I believe he does a number of audio books but I've never had one.

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When I moved here I joined a monthly book club. The present book we are reading is Home Front by Kristin Hannah about an American woman who is a reserve helicopter pilot in the army. She has just been called up to go to Iraq. Although this is not my usual sort of book (I am more a Stephen King kind of book reader) I am getting quite immersed in it and find myself rooting for her and her co-pilot to survive. It is quite unusual reversing the normal male/female roles, her husband is left looking after children etc (not coping very well which might be a bit of stereotyping) and she is coping with being shelled in her camp  and shot at whilst flying her helicopter. Nice to read a book with a strong woman as the main character.

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Fly2 glad you enjoy Heavy Load, I also have a copy with a message from one of the authors that I know well. I know how much blood, sweat, tears and love went into it.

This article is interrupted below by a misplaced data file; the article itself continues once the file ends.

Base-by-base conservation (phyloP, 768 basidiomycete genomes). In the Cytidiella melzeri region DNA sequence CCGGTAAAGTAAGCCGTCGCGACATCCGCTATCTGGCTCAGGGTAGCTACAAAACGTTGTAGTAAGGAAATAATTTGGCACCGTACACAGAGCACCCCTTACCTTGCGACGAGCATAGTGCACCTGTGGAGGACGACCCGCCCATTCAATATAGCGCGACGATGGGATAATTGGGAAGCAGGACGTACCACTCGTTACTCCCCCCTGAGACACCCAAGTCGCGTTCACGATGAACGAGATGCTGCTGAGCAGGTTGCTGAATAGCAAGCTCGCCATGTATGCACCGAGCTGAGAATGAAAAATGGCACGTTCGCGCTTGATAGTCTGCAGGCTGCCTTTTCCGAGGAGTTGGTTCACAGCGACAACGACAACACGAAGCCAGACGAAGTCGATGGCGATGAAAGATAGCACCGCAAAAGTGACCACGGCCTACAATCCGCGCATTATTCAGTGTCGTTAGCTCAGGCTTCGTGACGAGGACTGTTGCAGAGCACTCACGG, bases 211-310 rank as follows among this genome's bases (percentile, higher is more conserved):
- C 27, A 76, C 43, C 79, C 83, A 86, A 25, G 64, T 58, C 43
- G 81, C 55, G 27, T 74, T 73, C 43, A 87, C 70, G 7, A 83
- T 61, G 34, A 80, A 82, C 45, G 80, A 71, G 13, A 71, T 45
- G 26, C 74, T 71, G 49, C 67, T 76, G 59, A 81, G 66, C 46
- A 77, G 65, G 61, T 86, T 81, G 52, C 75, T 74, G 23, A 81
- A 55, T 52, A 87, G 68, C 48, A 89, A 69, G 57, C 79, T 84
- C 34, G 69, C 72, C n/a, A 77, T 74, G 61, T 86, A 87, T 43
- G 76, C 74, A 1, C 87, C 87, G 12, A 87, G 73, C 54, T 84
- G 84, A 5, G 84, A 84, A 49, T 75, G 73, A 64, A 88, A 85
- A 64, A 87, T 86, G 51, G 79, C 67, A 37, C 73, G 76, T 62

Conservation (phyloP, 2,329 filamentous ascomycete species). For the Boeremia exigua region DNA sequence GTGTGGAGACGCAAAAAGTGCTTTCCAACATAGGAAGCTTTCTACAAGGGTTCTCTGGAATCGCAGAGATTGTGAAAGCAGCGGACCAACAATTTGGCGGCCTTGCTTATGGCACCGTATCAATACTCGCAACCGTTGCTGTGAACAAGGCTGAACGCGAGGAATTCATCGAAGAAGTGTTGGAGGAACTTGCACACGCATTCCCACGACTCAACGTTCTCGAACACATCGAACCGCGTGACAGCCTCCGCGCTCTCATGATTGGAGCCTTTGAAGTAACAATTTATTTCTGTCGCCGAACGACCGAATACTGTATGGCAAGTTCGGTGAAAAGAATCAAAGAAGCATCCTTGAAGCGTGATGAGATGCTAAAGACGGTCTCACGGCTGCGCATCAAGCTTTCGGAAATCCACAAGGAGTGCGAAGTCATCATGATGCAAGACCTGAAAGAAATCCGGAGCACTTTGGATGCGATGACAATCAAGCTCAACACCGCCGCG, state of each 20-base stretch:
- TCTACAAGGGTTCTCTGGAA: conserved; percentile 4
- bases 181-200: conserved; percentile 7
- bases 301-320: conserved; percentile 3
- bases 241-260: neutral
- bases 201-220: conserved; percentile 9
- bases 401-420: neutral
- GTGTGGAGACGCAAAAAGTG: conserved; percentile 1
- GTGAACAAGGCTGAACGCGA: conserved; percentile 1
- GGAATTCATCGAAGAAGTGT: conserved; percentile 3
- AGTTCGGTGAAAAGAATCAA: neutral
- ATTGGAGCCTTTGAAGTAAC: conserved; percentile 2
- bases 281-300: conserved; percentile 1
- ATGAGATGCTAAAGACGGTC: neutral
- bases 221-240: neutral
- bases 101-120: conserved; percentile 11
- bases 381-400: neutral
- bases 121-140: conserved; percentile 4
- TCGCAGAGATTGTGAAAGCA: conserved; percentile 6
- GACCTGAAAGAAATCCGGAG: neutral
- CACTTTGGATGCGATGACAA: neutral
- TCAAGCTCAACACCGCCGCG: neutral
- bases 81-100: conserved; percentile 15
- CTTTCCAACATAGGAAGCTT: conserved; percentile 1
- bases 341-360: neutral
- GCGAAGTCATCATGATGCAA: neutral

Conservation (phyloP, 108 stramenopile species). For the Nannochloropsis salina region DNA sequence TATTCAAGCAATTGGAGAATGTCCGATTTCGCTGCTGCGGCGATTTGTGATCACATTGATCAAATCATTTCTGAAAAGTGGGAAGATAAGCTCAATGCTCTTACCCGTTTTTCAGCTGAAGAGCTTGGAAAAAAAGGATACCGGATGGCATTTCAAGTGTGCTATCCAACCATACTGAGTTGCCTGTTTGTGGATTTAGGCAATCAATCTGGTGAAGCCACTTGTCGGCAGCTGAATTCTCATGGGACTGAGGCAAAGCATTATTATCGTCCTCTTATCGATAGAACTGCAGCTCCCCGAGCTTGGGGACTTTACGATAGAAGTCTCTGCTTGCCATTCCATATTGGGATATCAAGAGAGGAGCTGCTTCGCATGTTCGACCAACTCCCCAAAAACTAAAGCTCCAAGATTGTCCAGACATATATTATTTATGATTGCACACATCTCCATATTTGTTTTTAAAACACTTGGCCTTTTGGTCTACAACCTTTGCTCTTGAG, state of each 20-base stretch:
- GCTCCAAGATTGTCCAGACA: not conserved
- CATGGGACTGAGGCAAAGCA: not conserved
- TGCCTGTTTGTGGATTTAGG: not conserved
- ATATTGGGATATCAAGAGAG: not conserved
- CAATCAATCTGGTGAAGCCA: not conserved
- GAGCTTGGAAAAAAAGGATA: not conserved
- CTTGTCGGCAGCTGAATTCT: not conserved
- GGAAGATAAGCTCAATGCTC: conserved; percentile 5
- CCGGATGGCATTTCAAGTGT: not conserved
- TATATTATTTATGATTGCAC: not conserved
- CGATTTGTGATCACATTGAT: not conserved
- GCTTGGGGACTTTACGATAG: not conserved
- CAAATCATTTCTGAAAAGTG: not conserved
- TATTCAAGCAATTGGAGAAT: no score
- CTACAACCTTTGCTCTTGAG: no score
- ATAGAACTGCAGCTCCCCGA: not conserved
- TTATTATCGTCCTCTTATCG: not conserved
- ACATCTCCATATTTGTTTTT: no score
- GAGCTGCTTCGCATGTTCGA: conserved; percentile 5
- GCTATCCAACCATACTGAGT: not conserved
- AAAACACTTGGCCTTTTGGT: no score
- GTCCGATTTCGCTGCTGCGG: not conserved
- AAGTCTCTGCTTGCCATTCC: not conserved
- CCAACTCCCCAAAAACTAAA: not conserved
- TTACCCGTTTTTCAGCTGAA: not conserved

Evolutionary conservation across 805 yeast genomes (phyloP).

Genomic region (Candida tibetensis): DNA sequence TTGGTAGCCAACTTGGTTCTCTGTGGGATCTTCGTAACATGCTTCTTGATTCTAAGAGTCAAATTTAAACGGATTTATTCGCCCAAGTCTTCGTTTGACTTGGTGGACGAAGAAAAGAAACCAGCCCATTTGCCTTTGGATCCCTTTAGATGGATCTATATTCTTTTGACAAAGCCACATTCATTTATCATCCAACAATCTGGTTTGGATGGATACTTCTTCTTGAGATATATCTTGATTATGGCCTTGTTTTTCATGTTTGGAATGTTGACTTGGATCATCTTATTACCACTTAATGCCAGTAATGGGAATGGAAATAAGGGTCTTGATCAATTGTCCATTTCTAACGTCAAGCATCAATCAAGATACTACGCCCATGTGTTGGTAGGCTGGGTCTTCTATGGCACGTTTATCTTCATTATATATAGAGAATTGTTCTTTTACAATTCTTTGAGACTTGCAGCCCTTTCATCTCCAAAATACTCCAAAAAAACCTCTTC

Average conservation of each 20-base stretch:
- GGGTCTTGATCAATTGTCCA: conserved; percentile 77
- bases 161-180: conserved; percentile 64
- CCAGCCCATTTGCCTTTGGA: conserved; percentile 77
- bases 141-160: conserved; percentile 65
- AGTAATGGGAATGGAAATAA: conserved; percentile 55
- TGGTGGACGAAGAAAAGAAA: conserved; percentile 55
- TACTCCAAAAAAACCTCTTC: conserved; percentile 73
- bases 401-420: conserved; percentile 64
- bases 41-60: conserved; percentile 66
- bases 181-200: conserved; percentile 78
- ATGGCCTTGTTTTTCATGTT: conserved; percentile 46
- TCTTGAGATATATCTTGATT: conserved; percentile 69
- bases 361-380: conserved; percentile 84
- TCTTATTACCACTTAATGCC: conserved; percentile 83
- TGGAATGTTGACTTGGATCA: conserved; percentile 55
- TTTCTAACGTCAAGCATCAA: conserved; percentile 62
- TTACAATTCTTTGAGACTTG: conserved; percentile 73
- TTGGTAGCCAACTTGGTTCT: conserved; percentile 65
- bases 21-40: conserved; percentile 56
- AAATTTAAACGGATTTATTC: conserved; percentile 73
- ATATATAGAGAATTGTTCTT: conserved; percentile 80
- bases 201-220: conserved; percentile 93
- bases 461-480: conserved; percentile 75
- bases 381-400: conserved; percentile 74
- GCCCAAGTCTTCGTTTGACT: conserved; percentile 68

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I have just started reading a book that was written by a friend from the next village. It is about building a community. The small village has two busses per week and the only amenity was a 90 year old condemned army hut, used as the village hall. They did have a phone box but that was taken away 10 years ago. This almost isolated village with 230 inhabitants, the same as 200 years ago was a forgotten place. With no pub, shop or PO for people to meet, most villagers only knew their nearby neighbours. Following an 8 year project they now have a vibrant community and a brand new village hall. A picture of my cider press is in the book. They use my equipment for their Cider making co-operative. The book, BUILDING A COMMUNITY, how one village achieved it's dream, could be used as a guide for other isolated villages. The author Barry Dore is a leadership guru.